In case you haven’t noticed---and, judging by the comment thread, you haven’t---basketball season just ended, which means the countdown to G-Day officially is underway!
G-Day means a lot of things to a lot of people. For me, G-Day is about tailgating, friends, family, Athens in the springtime, drunks climbing trees, the mixed emotions that come from the knowledge that every good sign is also a bad sign (e.g., a 40-yard touchdown pass means the offense is in rhythm, but it also means our secondary is suspect), and the determination of which players are going to be "my guys" come autumn.
You know what I mean. You root for the team, first, last, and always, but, within that context, there are particular players you want to see do well. Oftentimes, these players are identified at G-Day. When Asher Allen broke the rules and blocked an extra point at the spring game as a youngster, I became an Asher Allen fan, and I have never stopped being an Asher Allen fan.
I’m sure one or two incoming athletes will make their mark at the spring scrimmage, but, for the moment, aside from the obvious guys for whom everyone who bleeds red and black is rooting (i.e., Orson Charles, Joe Cox, Jeff Owens), these are "my guys" for 2009:
1. Chad Gloer: I will admit up front that I have a bias here. Chad’s dad, Jon Gloer, is a history teacher at Starr’s Mill High School, where my wife also teaches. Consequently, I keep an eye out for No. 17 on special teams and I want the Fayetteville walk-on to do well. I have praised Chad’s gritty play before, and I’d like to see him get more opportunities to make his mark on Saturdays.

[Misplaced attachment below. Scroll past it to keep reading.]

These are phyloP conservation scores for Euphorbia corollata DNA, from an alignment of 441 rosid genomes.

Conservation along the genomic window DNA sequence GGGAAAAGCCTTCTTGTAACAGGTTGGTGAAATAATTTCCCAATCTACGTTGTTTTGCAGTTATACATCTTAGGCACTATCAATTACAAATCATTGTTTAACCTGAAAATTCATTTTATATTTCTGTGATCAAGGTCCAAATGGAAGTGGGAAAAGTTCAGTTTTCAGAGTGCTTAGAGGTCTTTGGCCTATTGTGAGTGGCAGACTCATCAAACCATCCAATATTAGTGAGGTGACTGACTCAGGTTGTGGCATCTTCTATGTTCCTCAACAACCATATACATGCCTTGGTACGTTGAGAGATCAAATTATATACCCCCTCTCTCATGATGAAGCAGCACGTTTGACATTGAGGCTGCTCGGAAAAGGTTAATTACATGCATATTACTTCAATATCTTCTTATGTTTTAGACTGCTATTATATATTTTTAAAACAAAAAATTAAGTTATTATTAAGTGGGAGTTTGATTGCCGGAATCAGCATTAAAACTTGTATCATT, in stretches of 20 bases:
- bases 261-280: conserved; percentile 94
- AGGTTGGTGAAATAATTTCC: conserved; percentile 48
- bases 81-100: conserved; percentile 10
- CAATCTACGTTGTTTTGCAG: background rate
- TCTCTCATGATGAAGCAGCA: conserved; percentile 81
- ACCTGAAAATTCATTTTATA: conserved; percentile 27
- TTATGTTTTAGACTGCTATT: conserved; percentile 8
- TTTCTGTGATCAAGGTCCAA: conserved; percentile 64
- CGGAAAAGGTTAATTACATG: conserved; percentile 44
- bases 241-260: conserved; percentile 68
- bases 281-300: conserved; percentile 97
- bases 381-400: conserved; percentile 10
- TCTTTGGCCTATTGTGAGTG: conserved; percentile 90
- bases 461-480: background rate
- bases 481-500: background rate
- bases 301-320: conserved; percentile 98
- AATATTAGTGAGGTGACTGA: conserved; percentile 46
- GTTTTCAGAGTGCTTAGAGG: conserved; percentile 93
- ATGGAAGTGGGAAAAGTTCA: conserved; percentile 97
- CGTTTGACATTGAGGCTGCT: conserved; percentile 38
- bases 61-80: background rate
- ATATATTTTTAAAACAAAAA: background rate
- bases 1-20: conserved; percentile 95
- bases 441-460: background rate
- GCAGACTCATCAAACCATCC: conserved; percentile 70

2. Tavarres King: In spite of the fact that we have the same last name, Tavarres and I are not related. However, he has a couple of things going for him, starting with the fact that his father, Anthony King, was a tight end for Clemson. While Georgia’s exchange program with Auburn generally is reciprocal (z.B., we got Vince Dooley, they got Pat Dye; we got Erk Russell, they got Shug Jordan; we got Stacy Searels, they got Will Muschamp, etc.), our swaps with our nearby border rivals from Lake Hartwell (a/k/a the New Testament Auburn) have been distinctly one-sided: Georgia coach Mark Richt’s son, Jon Richt, played for Clemson (albeit temporarily); Georgia tackle Jeff Harper’s son, Cullen Harper, played for Clemson; Georgia receiver Zippy Morocco’s son, Chris Morocco, played for Clemson; Georgia chancellor Patrick H. Mell’s son, Patrick Hughes Mell, became president of Clemson. It’s about time we got something in return. Moreover, an old friend of mine recently was introduced to Tavarres King, and, when he told the promising young athlete that he was looking forward to football season, the receiver replied, "Good. It is going to be a lot of fun." That’s the spirit. (Not only for that reason, incidentally, my friend came away with the sense that Tavarres King was a fine fellow, which is to his credit in this era of the Fulmer Cup.)
Those are two Bulldogs for whom I’ll be cheering especially enthusiastically this fall. Now it’s your turn to pick a player or three; which Georgia athletes will you be rooting for with particular gusto when it’s time to tee it up between the hedges?